When, Mary, a mother of two, chose to have a contraceptive implanted in her arm, she had no idea what effect it would have on her.
“I chose the three-year implant after a friend advised me to go in that direction,” Mary says.
Two years down the line, Mary started experiencing frequent abnormalities; severe headaches that were accompanied by daily spotting daily and heavy flow during her menstrual period.
“Sometimes, it was hard to run my business. The symptoms were making me scared and uncomfortable. I had to go back to my gynaecologist so that the implant could be removed because I couldn’t stand it anymore,” Mary explains.
For Frieda, her choice of contraceptive was dictated by her desire for privacy and control.
“I was using a three-month Depo injection (Depo-Provera a contraceptive injection that contains the hormone progestin) as my preferred family planning method," Frieda says.
She says she chose the contraceptive because she had started using it without her husband's consent.
“It was a difficult decision for me. I wanted to maintain my marriage and take care of my kids at the same time but I didn't want to give birth to another child just yet. Taking care of several young children at the same time is not easy,” Frieda states.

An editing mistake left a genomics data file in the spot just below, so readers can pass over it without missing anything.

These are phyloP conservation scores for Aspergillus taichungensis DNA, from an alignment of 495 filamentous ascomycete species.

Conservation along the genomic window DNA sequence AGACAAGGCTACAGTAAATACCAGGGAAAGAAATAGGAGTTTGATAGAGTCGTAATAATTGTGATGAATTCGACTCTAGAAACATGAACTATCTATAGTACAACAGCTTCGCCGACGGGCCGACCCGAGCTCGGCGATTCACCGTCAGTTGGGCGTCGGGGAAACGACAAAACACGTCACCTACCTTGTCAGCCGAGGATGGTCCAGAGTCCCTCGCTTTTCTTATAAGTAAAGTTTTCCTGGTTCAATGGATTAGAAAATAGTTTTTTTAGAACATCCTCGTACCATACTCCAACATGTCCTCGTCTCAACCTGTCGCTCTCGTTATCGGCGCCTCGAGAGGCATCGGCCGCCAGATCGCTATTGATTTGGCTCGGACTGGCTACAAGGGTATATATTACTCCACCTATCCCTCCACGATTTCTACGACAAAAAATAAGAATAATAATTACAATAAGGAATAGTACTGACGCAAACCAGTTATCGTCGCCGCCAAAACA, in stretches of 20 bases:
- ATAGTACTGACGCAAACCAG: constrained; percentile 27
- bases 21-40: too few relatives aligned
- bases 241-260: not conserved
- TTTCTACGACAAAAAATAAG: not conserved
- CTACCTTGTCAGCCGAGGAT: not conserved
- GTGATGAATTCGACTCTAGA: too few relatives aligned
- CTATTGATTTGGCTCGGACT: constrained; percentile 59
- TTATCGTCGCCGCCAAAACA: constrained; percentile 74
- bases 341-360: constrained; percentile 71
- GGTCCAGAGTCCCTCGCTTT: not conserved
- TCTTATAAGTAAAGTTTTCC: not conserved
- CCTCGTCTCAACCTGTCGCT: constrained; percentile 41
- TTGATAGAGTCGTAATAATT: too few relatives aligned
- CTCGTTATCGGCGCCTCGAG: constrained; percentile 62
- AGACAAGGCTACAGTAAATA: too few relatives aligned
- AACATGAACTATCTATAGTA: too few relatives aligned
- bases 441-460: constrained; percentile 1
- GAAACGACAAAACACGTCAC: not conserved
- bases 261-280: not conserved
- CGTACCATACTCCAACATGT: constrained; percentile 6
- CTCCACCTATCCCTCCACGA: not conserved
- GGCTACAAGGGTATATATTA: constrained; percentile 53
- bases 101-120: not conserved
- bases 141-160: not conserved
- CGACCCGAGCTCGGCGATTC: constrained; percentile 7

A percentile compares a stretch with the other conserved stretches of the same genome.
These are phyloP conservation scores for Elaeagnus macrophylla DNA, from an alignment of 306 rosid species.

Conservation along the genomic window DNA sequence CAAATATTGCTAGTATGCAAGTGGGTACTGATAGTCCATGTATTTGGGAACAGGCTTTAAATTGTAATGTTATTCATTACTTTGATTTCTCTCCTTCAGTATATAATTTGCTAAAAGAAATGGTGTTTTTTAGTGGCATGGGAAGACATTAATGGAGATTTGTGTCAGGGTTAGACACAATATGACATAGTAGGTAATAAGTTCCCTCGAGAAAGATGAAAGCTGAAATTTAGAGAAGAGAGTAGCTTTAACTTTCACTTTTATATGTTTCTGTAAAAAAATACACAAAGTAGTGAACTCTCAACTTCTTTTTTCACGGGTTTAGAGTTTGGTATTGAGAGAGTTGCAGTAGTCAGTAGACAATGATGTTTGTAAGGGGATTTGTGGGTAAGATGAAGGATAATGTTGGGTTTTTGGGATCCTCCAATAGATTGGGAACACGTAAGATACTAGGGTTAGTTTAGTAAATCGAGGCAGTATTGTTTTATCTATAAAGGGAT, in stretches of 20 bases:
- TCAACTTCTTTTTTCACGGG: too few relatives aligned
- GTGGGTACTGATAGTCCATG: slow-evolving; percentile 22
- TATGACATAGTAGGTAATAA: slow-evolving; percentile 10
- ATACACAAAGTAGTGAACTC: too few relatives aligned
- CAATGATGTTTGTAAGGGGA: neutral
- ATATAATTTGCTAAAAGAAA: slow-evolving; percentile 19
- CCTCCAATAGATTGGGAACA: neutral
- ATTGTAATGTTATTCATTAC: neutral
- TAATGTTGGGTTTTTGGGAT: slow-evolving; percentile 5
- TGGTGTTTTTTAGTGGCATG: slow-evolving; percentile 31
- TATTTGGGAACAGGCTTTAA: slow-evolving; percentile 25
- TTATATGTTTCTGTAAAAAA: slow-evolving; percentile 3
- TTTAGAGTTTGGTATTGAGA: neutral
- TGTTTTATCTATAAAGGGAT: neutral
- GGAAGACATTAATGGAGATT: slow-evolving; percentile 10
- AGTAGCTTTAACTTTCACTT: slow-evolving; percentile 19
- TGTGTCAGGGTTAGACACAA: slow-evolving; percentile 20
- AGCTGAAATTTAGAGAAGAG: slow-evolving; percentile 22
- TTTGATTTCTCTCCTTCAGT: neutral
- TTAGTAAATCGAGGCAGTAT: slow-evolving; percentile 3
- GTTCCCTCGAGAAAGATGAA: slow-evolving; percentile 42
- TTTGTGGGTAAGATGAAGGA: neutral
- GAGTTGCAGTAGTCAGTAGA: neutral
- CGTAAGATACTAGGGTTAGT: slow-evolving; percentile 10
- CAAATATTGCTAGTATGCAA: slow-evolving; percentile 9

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Cylus Momanyi, a consultant gynaecologist based in Nairobi says that even though family planning is a personal decision, it is wise to seek the advice of a qualified medical practitioner before settling on a method.
“It is their choice. Clients have to choose which family planning they prefer. Our work is to advise them based on the diagnosis we would have carried out,” Momanyi explains.
He says that some categories of people do not qualify for certain family planning methods: those with high blood pressure or who are overweight, those using ARVS and those who are breastfeeding.
He adds that clients considering the Intra Uterine Contraceptive Device or IUCD (coil), for example, should also know that this method is not for everyone.
“Some clients are limited on using the coil because they have what we call a retroverted (tilted backwards) uterus. How their uterus is structured does not favour them,” he explains.
Dr Momanyi stresses that there is no family planning method, be it hormonal or non-hormonal, that is superior to the other.
“There is no good and there is no bad family planning, it only depends on the need of the patient. I cannot administer the same family planning to a fifty-year-old woman who doesn’t need a baby and a teenage young girl whose hormones are active,” Momanyi said.